In a program analysis report prepared earlier this year the agency states: “Most countries of the world define poverty by income. Yet poor people themselves define their poverty much more broadly, to include lack of access to education, health, housing, empowerment, employment, personal security and more. No one indicator, such as income, is uniquely able to capture the multiple aspects that contribute to poverty.”
Poverty—that’s the challenge. Behind it are many symptoms including access to water, education and nutrition. There are reams of documents listing contributing factors and theorizing on solutions. But the general consensus is that giving women control of their own bodies and livelihoods and providing education for all will break the cycle. It might take decades, but goats and schools will make a difference.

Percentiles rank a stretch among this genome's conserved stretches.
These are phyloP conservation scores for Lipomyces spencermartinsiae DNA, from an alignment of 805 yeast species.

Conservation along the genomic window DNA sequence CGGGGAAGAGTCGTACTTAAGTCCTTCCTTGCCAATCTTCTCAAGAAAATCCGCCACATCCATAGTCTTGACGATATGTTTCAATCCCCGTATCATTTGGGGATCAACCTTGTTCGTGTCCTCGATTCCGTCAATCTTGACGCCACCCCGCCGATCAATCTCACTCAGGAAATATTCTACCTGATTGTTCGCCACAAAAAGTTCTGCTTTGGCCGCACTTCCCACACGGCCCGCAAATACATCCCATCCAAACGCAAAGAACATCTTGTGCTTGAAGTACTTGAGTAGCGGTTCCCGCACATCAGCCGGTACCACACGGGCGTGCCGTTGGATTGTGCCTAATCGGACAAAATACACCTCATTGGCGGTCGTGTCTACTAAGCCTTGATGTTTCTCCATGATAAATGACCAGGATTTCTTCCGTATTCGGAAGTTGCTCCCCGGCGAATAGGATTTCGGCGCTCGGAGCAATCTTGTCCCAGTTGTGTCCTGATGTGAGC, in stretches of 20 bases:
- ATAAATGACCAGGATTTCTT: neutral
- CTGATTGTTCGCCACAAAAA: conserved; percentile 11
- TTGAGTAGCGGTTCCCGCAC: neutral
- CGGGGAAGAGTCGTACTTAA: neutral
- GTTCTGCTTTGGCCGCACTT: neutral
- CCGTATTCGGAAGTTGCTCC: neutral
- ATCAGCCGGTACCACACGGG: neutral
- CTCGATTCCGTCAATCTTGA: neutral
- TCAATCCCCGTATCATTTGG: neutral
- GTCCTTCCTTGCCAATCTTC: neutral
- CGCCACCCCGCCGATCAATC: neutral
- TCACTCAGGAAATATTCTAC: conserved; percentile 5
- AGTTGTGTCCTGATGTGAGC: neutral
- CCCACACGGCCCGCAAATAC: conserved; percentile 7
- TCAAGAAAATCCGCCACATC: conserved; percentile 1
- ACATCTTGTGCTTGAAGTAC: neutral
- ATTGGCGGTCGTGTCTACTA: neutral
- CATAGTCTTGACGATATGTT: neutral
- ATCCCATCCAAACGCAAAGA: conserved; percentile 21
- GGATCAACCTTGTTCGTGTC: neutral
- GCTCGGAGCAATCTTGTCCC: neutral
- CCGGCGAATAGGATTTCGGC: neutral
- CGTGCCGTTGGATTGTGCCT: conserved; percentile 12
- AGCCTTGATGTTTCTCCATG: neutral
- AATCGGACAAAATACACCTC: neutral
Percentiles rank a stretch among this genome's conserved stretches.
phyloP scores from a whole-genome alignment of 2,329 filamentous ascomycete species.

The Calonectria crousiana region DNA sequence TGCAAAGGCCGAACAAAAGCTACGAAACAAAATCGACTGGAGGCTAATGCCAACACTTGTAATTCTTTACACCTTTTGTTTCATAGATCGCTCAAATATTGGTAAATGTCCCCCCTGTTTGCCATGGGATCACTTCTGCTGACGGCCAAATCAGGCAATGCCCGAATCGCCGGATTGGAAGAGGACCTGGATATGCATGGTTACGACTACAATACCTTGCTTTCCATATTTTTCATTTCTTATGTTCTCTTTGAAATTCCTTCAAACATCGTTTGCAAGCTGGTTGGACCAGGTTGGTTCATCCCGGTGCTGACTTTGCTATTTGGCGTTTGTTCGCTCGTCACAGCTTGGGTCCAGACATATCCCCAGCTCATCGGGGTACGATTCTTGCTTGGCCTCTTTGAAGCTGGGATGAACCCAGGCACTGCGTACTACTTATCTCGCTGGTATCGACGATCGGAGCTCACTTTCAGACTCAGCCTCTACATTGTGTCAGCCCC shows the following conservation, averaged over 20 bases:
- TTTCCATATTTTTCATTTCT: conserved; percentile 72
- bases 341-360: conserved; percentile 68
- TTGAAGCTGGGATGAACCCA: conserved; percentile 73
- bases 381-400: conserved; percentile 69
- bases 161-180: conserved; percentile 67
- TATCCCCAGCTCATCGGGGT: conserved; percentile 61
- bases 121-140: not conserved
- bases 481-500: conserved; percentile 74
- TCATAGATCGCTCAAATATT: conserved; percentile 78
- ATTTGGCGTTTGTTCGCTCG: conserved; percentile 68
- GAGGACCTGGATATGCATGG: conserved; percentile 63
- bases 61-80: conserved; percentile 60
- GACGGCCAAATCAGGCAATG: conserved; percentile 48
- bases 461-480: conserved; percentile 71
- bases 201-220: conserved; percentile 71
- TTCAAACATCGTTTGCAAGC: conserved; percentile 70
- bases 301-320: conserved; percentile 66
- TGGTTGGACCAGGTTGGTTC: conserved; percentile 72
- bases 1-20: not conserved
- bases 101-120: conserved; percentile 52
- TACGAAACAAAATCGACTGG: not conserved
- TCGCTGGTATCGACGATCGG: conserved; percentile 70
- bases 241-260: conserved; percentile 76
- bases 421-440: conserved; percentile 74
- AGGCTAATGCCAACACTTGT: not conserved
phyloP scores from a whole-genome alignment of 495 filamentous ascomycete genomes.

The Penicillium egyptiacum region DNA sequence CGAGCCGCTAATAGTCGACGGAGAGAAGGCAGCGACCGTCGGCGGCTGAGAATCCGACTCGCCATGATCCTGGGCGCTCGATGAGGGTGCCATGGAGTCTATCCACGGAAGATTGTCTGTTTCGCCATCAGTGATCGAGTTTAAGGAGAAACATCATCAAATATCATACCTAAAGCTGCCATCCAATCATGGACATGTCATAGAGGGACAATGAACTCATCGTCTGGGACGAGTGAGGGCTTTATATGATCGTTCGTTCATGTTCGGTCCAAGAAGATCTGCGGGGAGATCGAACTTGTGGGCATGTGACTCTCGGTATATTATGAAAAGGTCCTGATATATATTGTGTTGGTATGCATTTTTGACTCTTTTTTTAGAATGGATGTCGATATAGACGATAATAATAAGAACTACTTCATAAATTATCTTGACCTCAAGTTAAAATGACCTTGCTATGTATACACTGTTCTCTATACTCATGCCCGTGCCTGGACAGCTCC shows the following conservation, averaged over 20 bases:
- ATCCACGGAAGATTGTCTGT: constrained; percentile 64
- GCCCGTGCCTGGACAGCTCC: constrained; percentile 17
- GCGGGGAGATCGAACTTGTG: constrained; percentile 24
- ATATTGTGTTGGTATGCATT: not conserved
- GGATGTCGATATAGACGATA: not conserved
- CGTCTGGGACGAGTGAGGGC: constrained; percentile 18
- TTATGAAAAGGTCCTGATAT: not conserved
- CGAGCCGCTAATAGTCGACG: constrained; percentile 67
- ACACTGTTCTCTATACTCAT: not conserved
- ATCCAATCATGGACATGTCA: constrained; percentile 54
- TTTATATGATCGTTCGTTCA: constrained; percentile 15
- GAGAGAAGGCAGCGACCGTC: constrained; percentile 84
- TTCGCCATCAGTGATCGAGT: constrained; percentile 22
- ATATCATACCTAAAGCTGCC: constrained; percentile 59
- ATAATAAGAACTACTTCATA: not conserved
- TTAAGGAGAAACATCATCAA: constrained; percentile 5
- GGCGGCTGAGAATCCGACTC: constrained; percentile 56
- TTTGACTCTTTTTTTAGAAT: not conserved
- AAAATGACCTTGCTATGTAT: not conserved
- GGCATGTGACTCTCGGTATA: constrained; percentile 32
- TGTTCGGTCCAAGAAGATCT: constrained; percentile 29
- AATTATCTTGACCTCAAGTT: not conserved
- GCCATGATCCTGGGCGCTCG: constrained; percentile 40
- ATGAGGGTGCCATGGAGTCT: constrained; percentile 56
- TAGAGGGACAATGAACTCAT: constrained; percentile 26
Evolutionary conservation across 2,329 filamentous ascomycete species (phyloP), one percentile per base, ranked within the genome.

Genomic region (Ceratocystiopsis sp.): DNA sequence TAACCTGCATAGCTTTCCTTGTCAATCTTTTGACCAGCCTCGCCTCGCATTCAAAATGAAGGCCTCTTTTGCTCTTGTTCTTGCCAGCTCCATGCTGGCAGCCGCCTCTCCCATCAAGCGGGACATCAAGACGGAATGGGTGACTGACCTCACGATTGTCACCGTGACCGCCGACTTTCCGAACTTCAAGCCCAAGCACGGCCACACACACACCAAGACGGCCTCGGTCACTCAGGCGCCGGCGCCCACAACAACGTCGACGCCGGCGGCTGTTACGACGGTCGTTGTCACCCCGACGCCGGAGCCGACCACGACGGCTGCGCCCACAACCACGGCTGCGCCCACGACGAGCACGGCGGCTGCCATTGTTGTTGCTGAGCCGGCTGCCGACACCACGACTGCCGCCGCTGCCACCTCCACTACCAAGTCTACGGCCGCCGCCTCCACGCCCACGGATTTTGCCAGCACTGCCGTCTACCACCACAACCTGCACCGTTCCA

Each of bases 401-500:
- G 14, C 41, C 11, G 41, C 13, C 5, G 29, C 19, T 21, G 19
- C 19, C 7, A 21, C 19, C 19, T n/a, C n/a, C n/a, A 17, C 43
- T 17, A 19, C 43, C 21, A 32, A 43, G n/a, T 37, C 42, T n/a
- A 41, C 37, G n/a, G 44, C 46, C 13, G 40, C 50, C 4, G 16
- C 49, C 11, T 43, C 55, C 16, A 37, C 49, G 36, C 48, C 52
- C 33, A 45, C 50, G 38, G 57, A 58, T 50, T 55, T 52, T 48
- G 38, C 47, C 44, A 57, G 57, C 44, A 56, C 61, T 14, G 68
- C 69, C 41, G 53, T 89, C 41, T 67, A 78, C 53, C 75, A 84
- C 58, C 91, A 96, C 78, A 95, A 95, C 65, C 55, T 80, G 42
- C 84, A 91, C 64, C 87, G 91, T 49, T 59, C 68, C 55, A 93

And it will take decades; change is slow and faith is required. For example, in 2005 Afghanistan had the highest maternal mortality rate in the world at 1,800 deaths per 100,000 live births. Through the efforts of the international community, that rate dropped to around 500 five years later, according to the World Health Organization. Dramatic, certainly, but compared to Canada’s rate of 7.8 (in 2008) there is still a lot of work to be done.
So in Afghanistan, the agency’s programs target the things that indicate poverty—economic development, food security, education and hygiene. Focus is put on girls and women. There’s also agricultural training, providing seeds and irrigation.
“I think we can take pride in being focused in the poorest of the world,” Smagghe says, “and that’s where most of the money that we program in development goes. We have long-term partnerships and we try to generate sustainable change … At the community level, we experience dramatic transformation.”